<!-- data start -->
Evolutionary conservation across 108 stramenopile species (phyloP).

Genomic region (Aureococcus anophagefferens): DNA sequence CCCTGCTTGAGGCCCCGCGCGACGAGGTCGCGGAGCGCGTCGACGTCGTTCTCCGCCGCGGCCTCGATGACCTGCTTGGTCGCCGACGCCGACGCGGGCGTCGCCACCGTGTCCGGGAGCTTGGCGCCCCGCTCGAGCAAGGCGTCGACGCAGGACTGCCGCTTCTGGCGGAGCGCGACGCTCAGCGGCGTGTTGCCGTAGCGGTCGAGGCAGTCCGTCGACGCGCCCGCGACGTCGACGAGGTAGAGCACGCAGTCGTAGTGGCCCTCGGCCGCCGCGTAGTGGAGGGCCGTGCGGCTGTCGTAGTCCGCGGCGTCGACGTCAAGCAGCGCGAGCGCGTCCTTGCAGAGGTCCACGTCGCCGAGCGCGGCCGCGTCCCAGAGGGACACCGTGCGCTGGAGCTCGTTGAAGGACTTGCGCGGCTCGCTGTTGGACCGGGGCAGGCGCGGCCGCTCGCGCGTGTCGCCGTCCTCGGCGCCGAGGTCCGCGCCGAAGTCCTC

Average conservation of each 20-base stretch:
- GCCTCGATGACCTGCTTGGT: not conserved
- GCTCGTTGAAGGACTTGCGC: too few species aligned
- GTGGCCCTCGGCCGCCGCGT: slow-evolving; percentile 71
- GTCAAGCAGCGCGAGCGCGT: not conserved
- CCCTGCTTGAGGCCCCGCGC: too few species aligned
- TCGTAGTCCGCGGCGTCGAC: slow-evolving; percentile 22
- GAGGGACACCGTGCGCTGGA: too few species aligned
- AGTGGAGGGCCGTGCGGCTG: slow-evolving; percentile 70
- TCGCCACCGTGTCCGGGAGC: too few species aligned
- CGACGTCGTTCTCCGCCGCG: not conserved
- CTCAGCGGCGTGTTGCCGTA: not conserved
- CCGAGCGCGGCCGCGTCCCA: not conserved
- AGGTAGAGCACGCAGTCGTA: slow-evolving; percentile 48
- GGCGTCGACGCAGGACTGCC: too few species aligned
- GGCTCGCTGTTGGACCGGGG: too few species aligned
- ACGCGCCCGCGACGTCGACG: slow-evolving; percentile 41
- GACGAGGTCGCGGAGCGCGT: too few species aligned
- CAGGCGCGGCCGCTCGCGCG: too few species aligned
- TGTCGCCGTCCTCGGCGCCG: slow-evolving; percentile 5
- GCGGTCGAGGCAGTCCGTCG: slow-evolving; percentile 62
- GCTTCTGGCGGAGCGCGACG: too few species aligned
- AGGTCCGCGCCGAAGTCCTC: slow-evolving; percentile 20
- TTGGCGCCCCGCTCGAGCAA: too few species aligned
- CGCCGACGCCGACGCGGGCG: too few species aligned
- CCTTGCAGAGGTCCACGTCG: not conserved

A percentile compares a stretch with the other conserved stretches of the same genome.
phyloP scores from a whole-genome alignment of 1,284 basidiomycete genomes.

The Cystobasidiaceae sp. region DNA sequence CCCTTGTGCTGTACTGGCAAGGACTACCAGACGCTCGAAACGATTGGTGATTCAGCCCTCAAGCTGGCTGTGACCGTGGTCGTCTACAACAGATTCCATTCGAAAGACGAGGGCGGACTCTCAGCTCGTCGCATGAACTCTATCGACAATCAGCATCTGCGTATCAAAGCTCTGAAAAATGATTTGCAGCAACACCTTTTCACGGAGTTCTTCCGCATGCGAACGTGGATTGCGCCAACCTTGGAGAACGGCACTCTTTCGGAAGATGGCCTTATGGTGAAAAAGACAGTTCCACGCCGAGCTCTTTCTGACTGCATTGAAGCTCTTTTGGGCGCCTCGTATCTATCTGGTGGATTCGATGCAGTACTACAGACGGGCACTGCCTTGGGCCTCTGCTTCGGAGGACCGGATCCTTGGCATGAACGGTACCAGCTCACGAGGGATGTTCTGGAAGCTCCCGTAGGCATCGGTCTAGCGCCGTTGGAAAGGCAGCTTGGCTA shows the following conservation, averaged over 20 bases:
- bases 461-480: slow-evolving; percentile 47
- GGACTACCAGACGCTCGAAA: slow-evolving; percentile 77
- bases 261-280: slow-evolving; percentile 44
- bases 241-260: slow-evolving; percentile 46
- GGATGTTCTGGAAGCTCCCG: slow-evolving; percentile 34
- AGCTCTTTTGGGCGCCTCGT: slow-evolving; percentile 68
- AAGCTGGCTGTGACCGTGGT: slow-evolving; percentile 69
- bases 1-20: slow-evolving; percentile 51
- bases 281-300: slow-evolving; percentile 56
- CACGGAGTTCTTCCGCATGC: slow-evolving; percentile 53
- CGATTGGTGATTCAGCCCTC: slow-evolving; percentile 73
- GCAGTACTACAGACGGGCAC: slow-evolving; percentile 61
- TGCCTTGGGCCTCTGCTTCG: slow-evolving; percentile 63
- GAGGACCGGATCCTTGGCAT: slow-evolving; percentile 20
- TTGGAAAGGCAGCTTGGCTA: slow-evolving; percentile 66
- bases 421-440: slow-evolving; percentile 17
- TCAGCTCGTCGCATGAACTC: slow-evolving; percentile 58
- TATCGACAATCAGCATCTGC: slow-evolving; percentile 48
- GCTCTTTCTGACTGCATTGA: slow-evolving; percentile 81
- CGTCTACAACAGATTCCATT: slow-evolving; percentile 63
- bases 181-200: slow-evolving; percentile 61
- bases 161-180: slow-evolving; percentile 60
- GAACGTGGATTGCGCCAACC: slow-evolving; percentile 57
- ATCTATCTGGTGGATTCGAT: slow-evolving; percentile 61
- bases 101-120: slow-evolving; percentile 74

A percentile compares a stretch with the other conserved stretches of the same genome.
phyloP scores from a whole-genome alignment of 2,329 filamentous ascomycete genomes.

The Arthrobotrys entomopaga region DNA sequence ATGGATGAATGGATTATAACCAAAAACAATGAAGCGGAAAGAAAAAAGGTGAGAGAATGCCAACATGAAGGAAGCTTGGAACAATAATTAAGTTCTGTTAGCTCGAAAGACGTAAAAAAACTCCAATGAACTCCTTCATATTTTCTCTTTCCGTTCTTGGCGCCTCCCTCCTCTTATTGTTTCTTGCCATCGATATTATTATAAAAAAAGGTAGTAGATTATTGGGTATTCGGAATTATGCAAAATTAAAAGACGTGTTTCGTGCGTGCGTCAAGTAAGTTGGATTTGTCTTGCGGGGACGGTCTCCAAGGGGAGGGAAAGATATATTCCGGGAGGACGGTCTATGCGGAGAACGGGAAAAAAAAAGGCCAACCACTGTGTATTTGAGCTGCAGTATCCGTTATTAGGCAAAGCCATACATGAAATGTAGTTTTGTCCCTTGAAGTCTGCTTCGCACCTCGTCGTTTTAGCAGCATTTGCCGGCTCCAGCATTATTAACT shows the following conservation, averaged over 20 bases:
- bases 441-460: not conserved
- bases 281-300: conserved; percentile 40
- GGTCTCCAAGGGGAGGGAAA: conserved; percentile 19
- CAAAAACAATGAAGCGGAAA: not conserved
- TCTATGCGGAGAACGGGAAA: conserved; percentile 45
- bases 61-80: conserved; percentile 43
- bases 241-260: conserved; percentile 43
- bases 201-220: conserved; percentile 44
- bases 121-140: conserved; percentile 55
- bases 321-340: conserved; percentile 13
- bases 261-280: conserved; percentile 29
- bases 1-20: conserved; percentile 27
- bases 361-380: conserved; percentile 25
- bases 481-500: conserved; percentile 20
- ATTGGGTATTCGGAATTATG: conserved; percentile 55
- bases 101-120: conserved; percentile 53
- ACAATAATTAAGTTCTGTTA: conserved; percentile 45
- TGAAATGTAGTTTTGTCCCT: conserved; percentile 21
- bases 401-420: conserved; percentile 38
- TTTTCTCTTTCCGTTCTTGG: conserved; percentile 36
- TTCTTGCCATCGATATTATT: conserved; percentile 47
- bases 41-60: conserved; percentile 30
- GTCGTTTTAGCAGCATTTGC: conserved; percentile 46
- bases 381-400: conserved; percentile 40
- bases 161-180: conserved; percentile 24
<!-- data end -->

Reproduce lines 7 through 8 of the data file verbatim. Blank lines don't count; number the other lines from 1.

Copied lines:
- GTCAAGCAGCGCGAGCGCGT: not conserved
- CCCTGCTTGAGGCCCCGCGC: too few species aligned